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Trial Delayed for Charleston Church Shooter Dylan Roof, Death Penalty is Debated

Dylann Storm Roof appears by closed-circuit television at his bond hearing in Charleston, South Carolina June 19, 2015 in a still image from video. A 21-year-old white man has been charged with nine counts of murder in connection with an attack on a historic black South Carolina church, police said on Friday, and media reports said he had hoped to incite a race war in the United States. REUTERS/POOL TPX IMAGES OF THE DAY - RTX1HB17
Dylann Storm Roof via REUTERS

 

A South Carolina federal judge held hearings Tuesday in two cases pertaining to the shooting deaths of nine Black church-goers at the historic Emanuel AME Church in South Carolina — and one has resulted in another delayed trial.

Prosecutors in the Charleston case discussed on Tuesday with U.S. District Judge Richard Gergel the status of cases against both Dylann Roof and his friend, Joey Meek.

Meek is accused of knowing about Roof’s plan to execute Black church-goers before it took place last year. He did not inform authorities of the planned attack and remained silent until his arrest. Meek’s trial is scheduled for 9 a.m. June 27, according to reports from The Post and Courier in South Carolina.

According to The Associated Press, Roof has been charged with nine counts of murder in state court for the 2015 attack. In addition, he has been charged with hate crimes and other counts in federal court.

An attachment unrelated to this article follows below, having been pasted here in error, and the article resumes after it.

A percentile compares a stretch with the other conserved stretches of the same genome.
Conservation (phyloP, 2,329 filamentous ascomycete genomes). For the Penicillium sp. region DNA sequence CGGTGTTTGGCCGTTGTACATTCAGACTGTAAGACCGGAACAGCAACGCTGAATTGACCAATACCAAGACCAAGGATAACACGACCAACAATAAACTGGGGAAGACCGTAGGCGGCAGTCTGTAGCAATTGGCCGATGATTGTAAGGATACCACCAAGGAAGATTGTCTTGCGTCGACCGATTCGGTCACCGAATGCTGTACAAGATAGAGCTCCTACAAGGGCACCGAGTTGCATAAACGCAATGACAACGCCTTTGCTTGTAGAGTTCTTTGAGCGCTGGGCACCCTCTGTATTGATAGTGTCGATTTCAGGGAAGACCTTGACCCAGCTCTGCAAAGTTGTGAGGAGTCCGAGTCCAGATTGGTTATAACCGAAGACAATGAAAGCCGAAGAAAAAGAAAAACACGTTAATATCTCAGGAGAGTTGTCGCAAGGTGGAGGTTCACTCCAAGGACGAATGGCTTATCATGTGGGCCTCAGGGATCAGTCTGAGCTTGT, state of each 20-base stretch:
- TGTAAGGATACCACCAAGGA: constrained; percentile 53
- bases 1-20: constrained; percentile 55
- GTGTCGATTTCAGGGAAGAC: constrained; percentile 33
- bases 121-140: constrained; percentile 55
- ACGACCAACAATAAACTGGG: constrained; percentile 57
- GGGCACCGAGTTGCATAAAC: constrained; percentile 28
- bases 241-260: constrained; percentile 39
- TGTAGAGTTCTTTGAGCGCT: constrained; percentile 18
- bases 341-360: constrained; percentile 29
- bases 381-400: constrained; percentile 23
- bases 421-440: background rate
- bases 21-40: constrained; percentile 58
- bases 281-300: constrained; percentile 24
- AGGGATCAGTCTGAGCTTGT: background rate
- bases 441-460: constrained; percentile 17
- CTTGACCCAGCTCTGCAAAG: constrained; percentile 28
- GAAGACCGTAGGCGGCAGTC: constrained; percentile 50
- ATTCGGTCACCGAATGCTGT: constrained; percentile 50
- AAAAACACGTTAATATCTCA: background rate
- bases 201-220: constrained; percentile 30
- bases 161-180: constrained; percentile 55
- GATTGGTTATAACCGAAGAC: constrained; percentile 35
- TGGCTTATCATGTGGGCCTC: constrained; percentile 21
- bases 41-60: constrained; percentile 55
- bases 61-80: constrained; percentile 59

As of now, federal prosecutors haven’t announced if they would seek the death penalty. However, the state will seek death in Roof’s state trial, which is set for July.

U.S. District Judge Gergel issued the delay yesterday urging the federal government to make a decision regarding the 22-year-old Roof, who plans to plead guilty if the death penalty isn’t handed down.

In the aftermath of the shooting in June of last year, South Carolina was a powder keg for racial tension. The South Carolina legislature removed the Confederate flag from state grounds, Black activists and Ku Klux Klan members frequently faced off during demonstrations all the while state prosecutors in South Carolina announced their decision to pursue the death penalty against Roof last year.

Since August 6, 1912, there have been 282 executions carried out in the state, and nearly two-thirds of those people were Black men imprisoned for murder, according to data from the South Carolina Department of Corrections. One high-profile execution happened in 2011. Jeffrey Motts, who was white, was executed for three killings over a decade’s span.

U.S. Attorney General Loretta Lynch said in a news conference yesterday that she will announce a decision soon on the death penalty as well as what federal charges Roof will face.

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